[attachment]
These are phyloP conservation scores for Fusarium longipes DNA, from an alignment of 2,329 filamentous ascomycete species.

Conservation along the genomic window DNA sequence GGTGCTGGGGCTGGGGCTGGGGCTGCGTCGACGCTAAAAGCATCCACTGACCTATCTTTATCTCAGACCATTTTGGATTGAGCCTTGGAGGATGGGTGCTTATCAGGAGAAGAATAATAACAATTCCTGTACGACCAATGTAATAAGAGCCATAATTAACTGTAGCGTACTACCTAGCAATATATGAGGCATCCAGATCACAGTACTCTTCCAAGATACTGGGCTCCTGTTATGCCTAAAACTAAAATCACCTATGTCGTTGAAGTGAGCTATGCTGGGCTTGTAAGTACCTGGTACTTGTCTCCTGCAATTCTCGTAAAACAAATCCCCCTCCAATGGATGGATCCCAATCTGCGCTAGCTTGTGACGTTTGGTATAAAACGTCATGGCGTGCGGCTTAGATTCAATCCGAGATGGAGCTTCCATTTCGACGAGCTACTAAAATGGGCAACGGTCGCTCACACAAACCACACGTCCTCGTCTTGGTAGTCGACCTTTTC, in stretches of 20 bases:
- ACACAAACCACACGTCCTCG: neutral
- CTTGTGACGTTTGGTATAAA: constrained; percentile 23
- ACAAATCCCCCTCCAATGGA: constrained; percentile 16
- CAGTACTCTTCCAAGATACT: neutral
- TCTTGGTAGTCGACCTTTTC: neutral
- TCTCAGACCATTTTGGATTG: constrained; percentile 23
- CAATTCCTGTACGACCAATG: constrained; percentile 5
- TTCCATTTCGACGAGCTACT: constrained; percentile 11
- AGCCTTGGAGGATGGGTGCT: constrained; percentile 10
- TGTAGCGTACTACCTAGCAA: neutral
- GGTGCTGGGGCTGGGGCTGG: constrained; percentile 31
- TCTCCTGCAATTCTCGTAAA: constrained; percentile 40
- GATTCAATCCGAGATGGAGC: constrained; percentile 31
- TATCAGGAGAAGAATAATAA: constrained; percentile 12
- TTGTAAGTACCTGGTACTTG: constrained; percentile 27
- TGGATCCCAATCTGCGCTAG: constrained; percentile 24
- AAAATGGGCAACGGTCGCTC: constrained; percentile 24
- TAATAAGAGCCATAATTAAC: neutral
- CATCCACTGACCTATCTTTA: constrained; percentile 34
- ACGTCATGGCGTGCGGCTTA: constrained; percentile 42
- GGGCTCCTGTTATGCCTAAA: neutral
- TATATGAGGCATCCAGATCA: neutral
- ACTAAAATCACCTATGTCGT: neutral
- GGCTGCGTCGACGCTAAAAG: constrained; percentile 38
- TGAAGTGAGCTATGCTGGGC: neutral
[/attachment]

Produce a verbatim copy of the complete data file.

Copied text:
These are phyloP conservation scores for Fusarium longipes DNA, from an alignment of 2,329 filamentous ascomycete species.

Conservation along the genomic window DNA sequence GGTGCTGGGGCTGGGGCTGGGGCTGCGTCGACGCTAAAAGCATCCACTGACCTATCTTTATCTCAGACCATTTTGGATTGAGCCTTGGAGGATGGGTGCTTATCAGGAGAAGAATAATAACAATTCCTGTACGACCAATGTAATAAGAGCCATAATTAACTGTAGCGTACTACCTAGCAATATATGAGGCATCCAGATCACAGTACTCTTCCAAGATACTGGGCTCCTGTTATGCCTAAAACTAAAATCACCTATGTCGTTGAAGTGAGCTATGCTGGGCTTGTAAGTACCTGGTACTTGTCTCCTGCAATTCTCGTAAAACAAATCCCCCTCCAATGGATGGATCCCAATCTGCGCTAGCTTGTGACGTTTGGTATAAAACGTCATGGCGTGCGGCTTAGATTCAATCCGAGATGGAGCTTCCATTTCGACGAGCTACTAAAATGGGCAACGGTCGCTCACACAAACCACACGTCCTCGTCTTGGTAGTCGACCTTTTC, in stretches of 20 bases:
- ACACAAACCACACGTCCTCG: neutral
- CTTGTGACGTTTGGTATAAA: constrained; percentile 23
- ACAAATCCCCCTCCAATGGA: constrained; percentile 16
- CAGTACTCTTCCAAGATACT: neutral
- TCTTGGTAGTCGACCTTTTC: neutral
- TCTCAGACCATTTTGGATTG: constrained; percentile 23
- CAATTCCTGTACGACCAATG: constrained; percentile 5
- TTCCATTTCGACGAGCTACT: constrained; percentile 11
- AGCCTTGGAGGATGGGTGCT: constrained; percentile 10
- TGTAGCGTACTACCTAGCAA: neutral
- GGTGCTGGGGCTGGGGCTGG: constrained; percentile 31
- TCTCCTGCAATTCTCGTAAA: constrained; percentile 40
- GATTCAATCCGAGATGGAGC: constrained; percentile 31
- TATCAGGAGAAGAATAATAA: constrained; percentile 12
- TTGTAAGTACCTGGTACTTG: constrained; percentile 27
- TGGATCCCAATCTGCGCTAG: constrained; percentile 24
- AAAATGGGCAACGGTCGCTC: constrained; percentile 24
- TAATAAGAGCCATAATTAAC: neutral
- CATCCACTGACCTATCTTTA: constrained; percentile 34
- ACGTCATGGCGTGCGGCTTA: constrained; percentile 42
- GGGCTCCTGTTATGCCTAAA: neutral
- TATATGAGGCATCCAGATCA: neutral
- ACTAAAATCACCTATGTCGT: neutral
- GGCTGCGTCGACGCTAAAAG: constrained; percentile 38
- TGAAGTGAGCTATGCTGGGC: neutral